Primitive recursive function
In computability theory, a primitive recursive function is roughly speaking a function that can be computed by a computer program whose loops are all "for" loops (that is, an upper bound of the number of iterations of every loop can be determined before entering the loop). Primitive recursive functions form a strict subset of those general recursive functions that are also total functions.
The importance of primitive recursive functions lies in the fact that most computable functions that are studied in number theory (and more generally in mathematics) are primitive recursive. For example, addition and division, the factorial and exponential function, and the function which returns the nth prime are all primitive recursive. In fact, for showing that a computable function is primitive recursive, it suffices to show that its time complexity is bounded above by a primitive recursive function of the input size. It is hence not that easy to devise a computable function that is not primitive recursive; some examples are shown in section § Limitations below.
More complex primitive recursive functions can be obtained by applying the operations given by these axioms:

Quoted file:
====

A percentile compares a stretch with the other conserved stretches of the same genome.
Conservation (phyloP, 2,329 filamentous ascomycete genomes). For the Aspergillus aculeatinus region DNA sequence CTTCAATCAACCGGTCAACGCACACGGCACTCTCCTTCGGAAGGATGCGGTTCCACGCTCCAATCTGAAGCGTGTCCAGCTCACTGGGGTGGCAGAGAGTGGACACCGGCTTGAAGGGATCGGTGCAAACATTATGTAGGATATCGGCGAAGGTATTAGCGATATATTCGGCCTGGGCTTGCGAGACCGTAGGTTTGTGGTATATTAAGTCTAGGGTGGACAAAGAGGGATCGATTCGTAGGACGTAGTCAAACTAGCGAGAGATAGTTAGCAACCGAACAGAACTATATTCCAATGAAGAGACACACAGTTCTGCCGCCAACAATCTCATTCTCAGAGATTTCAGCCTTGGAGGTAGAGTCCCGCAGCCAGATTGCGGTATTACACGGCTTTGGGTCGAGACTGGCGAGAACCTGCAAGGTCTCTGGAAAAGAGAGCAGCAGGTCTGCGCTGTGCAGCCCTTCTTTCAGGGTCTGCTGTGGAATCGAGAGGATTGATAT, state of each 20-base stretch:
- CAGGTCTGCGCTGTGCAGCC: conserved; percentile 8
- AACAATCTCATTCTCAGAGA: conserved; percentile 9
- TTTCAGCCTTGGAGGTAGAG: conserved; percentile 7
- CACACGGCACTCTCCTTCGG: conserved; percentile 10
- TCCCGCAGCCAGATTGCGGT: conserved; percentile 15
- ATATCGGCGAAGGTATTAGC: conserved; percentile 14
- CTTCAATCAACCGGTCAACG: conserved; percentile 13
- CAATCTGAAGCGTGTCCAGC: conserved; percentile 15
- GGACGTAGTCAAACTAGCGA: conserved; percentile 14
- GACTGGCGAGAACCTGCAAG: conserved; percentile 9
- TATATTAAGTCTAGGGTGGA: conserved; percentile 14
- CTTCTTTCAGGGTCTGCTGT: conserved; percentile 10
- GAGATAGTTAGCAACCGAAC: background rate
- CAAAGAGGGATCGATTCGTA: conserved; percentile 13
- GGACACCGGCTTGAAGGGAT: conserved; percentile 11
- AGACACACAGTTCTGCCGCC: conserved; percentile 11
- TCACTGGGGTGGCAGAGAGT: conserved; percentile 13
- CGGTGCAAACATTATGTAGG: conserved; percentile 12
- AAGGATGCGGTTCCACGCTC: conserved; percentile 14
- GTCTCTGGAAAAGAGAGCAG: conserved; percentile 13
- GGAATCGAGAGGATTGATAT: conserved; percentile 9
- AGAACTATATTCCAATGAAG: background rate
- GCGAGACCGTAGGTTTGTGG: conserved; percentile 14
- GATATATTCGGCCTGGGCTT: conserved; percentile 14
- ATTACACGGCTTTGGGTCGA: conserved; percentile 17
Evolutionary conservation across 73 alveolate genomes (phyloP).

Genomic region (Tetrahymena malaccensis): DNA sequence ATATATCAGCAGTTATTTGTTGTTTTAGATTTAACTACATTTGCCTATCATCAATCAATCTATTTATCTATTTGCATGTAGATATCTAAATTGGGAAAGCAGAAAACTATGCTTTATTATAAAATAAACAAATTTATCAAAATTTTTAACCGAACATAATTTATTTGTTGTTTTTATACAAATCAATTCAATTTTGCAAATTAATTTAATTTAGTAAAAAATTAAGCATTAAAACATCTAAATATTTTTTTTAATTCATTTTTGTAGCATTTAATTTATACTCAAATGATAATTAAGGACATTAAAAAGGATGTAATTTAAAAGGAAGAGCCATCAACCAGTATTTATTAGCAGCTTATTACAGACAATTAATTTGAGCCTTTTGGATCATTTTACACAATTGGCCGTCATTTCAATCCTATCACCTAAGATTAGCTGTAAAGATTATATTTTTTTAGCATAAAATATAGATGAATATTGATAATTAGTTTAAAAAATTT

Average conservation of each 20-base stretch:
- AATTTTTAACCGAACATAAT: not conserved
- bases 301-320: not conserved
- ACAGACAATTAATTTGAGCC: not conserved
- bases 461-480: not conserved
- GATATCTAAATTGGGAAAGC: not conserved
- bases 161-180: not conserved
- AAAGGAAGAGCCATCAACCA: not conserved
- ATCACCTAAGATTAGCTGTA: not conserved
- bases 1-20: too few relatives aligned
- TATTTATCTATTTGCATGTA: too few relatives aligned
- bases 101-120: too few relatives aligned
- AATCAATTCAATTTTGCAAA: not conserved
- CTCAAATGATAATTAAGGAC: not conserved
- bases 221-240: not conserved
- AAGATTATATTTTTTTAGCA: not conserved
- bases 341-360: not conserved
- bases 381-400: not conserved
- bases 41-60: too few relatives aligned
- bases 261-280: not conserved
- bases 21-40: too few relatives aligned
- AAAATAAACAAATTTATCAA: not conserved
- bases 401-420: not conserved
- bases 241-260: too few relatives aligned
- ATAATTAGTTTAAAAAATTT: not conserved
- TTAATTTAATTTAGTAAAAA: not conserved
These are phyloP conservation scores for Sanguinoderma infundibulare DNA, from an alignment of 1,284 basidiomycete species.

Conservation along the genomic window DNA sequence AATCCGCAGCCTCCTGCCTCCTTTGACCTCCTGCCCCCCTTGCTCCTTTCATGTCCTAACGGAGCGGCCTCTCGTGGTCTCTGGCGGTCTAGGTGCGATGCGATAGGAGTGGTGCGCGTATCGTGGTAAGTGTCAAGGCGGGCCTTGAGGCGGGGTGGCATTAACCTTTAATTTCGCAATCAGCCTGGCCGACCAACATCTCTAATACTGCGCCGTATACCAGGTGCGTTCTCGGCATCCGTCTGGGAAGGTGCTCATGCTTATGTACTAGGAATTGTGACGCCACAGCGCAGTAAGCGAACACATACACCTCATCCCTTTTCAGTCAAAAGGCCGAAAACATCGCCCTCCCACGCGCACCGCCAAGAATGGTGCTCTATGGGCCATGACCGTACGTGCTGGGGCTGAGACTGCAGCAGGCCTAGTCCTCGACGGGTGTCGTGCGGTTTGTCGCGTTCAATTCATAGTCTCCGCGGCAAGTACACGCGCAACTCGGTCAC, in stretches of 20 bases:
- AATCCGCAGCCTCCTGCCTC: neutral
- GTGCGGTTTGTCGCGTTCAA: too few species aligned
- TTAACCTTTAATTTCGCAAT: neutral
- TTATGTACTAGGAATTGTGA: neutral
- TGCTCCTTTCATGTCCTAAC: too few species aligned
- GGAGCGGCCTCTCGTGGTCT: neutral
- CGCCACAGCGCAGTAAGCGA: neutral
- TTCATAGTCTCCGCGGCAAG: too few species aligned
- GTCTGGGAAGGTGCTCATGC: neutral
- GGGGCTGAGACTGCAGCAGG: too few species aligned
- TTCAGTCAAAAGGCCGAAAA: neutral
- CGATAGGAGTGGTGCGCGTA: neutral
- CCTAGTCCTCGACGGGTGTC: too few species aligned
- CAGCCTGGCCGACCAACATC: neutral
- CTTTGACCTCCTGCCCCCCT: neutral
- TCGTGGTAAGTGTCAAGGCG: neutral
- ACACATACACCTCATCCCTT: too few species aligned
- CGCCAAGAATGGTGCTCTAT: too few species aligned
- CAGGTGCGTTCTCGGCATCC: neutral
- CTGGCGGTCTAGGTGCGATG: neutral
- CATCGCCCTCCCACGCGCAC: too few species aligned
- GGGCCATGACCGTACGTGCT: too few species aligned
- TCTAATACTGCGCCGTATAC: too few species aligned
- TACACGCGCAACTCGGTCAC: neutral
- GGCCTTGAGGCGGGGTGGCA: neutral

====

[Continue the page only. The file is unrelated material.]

The primitive recursive functions are the basic functions and those obtained from the basic functions by applying these operations a finite number of times.
In some settings it is natural to consider primitive recursive functions that take as inputs tuples that mix numbers with truth values (that is t for true and f for false), or that produce truth values as outputs. This can be accomplished by identifying the truth values with numbers in any fixed manner. For example, it is common to identify the truth value t with the number 1 and the truth value f with the number 0. Once this identification has been made, the characteristic function of a set A, which always returns 1 or 0, can be viewed as a predicate that tells whether a number is in the set A. Such an identification of predicates with numeric functions will be assumed for the remainder of this article.